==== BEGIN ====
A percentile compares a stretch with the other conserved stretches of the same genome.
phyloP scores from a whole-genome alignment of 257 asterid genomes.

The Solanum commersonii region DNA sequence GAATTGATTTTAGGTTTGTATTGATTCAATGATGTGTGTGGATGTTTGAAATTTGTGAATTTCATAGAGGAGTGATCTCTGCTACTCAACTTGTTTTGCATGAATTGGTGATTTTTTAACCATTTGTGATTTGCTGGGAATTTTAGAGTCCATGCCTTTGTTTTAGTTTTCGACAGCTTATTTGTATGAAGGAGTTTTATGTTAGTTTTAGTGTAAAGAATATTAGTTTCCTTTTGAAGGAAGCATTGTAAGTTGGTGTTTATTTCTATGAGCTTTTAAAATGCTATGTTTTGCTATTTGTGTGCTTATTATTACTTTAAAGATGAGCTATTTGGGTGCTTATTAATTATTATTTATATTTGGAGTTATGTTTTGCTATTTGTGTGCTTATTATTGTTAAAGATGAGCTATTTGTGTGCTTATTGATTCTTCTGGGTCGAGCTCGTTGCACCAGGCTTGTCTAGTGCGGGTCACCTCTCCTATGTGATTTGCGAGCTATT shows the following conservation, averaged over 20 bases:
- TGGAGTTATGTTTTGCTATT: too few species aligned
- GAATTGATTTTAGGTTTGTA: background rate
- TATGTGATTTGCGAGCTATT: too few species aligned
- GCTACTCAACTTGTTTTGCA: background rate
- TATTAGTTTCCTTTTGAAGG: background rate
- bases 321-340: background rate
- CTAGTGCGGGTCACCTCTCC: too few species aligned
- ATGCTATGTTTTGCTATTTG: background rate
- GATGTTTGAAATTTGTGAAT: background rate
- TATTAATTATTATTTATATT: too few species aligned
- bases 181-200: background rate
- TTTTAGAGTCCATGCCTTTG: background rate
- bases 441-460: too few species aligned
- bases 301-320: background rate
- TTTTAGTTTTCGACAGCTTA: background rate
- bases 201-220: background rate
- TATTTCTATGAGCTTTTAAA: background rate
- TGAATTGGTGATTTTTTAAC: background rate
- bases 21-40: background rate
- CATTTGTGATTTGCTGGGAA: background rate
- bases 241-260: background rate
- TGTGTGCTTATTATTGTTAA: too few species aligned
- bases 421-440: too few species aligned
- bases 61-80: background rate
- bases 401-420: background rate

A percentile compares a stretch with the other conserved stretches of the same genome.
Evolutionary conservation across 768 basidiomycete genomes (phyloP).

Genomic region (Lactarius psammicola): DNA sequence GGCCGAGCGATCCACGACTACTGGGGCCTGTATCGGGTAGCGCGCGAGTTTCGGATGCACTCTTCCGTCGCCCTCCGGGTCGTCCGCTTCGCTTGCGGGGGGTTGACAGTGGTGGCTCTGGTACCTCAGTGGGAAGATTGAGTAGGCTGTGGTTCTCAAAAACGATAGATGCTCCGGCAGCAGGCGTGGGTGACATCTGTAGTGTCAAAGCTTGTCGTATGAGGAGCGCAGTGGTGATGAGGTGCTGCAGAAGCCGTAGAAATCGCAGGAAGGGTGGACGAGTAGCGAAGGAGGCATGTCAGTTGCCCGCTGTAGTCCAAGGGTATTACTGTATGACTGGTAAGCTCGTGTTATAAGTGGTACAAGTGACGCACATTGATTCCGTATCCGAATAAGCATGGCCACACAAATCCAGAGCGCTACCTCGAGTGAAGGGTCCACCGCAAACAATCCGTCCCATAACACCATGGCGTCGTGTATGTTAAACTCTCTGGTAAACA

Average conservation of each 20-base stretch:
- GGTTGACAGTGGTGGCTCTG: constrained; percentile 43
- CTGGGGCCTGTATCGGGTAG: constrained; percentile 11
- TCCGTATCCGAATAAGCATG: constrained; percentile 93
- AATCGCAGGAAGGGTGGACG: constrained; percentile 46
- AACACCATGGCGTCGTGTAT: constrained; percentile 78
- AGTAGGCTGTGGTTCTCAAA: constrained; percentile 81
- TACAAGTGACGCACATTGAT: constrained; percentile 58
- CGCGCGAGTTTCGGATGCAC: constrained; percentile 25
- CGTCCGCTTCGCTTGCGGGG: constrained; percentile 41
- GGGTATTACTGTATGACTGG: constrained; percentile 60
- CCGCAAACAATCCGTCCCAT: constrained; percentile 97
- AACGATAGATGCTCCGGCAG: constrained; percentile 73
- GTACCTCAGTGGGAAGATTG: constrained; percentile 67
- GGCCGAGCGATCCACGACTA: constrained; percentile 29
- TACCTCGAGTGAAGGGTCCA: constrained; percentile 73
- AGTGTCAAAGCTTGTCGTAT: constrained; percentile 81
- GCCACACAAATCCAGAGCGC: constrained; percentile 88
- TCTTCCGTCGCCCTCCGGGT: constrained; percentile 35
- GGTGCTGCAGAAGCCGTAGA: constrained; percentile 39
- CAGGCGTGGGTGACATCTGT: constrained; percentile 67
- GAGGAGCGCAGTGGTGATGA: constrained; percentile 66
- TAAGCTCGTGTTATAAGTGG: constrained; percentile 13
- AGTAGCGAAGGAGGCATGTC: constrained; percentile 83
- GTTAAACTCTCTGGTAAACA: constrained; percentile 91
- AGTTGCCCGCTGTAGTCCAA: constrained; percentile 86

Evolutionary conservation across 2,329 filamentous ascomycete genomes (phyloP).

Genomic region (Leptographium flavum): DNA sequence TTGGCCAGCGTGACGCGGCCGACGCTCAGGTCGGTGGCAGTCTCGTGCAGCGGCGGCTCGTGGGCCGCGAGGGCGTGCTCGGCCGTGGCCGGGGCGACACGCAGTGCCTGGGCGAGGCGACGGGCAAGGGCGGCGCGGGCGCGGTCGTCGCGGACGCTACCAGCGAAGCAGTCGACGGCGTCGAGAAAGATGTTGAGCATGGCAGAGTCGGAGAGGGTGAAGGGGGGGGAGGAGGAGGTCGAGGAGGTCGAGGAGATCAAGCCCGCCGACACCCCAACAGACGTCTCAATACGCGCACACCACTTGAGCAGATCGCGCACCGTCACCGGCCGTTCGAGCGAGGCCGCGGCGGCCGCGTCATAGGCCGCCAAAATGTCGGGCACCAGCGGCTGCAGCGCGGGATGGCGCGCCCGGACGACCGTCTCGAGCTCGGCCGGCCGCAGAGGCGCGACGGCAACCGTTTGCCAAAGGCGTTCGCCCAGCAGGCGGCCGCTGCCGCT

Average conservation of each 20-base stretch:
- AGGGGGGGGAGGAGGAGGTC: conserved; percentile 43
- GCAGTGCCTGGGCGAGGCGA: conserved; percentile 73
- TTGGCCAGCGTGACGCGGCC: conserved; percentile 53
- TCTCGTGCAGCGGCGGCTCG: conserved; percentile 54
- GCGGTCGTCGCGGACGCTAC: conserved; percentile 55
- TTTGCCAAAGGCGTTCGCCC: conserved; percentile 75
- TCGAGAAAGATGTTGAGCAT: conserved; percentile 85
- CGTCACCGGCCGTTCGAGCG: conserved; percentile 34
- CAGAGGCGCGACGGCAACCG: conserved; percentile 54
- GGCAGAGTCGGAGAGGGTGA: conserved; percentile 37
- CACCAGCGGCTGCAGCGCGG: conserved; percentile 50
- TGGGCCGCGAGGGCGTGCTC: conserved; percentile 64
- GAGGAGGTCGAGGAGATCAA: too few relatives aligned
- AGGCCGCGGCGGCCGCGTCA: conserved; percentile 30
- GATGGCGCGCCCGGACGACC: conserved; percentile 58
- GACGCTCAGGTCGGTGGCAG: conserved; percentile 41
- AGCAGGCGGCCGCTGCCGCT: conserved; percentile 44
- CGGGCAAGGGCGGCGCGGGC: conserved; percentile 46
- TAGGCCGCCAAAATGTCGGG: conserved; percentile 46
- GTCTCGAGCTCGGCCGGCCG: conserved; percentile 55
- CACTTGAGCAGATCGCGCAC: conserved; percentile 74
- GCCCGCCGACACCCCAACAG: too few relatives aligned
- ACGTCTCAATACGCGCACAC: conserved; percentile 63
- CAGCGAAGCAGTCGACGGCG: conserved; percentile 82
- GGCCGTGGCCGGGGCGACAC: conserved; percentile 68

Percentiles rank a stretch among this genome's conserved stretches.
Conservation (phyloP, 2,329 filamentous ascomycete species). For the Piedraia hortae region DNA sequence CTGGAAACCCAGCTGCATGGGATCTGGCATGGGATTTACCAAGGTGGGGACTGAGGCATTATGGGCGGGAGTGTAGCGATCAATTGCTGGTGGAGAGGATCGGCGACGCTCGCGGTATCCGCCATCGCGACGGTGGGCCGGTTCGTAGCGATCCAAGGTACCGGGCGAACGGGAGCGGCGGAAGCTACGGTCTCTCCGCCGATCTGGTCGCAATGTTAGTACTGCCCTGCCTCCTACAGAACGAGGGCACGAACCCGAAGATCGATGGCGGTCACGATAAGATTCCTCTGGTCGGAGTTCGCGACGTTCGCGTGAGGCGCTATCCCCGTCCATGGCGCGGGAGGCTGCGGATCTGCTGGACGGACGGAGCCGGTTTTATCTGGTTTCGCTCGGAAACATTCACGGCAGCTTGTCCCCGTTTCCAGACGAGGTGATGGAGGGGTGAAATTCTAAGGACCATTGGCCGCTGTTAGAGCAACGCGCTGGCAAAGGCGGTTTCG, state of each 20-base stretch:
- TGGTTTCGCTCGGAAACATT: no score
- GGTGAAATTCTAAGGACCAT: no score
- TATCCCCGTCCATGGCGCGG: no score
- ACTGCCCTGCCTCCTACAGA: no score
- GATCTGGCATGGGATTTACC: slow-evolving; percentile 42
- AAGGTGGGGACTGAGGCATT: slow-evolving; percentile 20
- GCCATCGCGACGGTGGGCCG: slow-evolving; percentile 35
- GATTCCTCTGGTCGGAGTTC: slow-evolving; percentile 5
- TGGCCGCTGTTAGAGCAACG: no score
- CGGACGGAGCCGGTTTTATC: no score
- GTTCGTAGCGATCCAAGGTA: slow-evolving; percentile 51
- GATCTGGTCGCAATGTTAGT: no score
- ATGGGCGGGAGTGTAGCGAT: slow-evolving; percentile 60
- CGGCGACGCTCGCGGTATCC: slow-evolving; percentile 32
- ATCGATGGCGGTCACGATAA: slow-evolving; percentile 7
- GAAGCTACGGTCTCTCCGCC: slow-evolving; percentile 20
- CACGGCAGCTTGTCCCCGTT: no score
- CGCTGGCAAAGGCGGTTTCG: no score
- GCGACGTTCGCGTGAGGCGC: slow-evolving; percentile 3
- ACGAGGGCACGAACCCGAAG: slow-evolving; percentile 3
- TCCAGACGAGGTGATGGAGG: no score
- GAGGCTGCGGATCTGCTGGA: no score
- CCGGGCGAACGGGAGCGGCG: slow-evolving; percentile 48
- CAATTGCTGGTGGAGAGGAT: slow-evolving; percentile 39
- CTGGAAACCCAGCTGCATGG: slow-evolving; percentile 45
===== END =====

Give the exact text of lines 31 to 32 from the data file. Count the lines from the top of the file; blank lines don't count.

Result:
Genomic region (Lactarius psammicola): DNA sequence GGCCGAGCGATCCACGACTACTGGGGCCTGTATCGGGTAGCGCGCGAGTTTCGGATGCACTCTTCCGTCGCCCTCCGGGTCGTCCGCTTCGCTTGCGGGGGGTTGACAGTGGTGGCTCTGGTACCTCAGTGGGAAGATTGAGTAGGCTGTGGTTCTCAAAAACGATAGATGCTCCGGCAGCAGGCGTGGGTGACATCTGTAGTGTCAAAGCTTGTCGTATGAGGAGCGCAGTGGTGATGAGGTGCTGCAGAAGCCGTAGAAATCGCAGGAAGGGTGGACGAGTAGCGAAGGAGGCATGTCAGTTGCCCGCTGTAGTCCAAGGGTATTACTGTATGACTGGTAAGCTCGTGTTATAAGTGGTACAAGTGACGCACATTGATTCCGTATCCGAATAAGCATGGCCACACAAATCCAGAGCGCTACCTCGAGTGAAGGGTCCACCGCAAACAATCCGTCCCATAACACCATGGCGTCGTGTATGTTAAACTCTCTGGTAAACA

Average conservation of each 20-base stretch: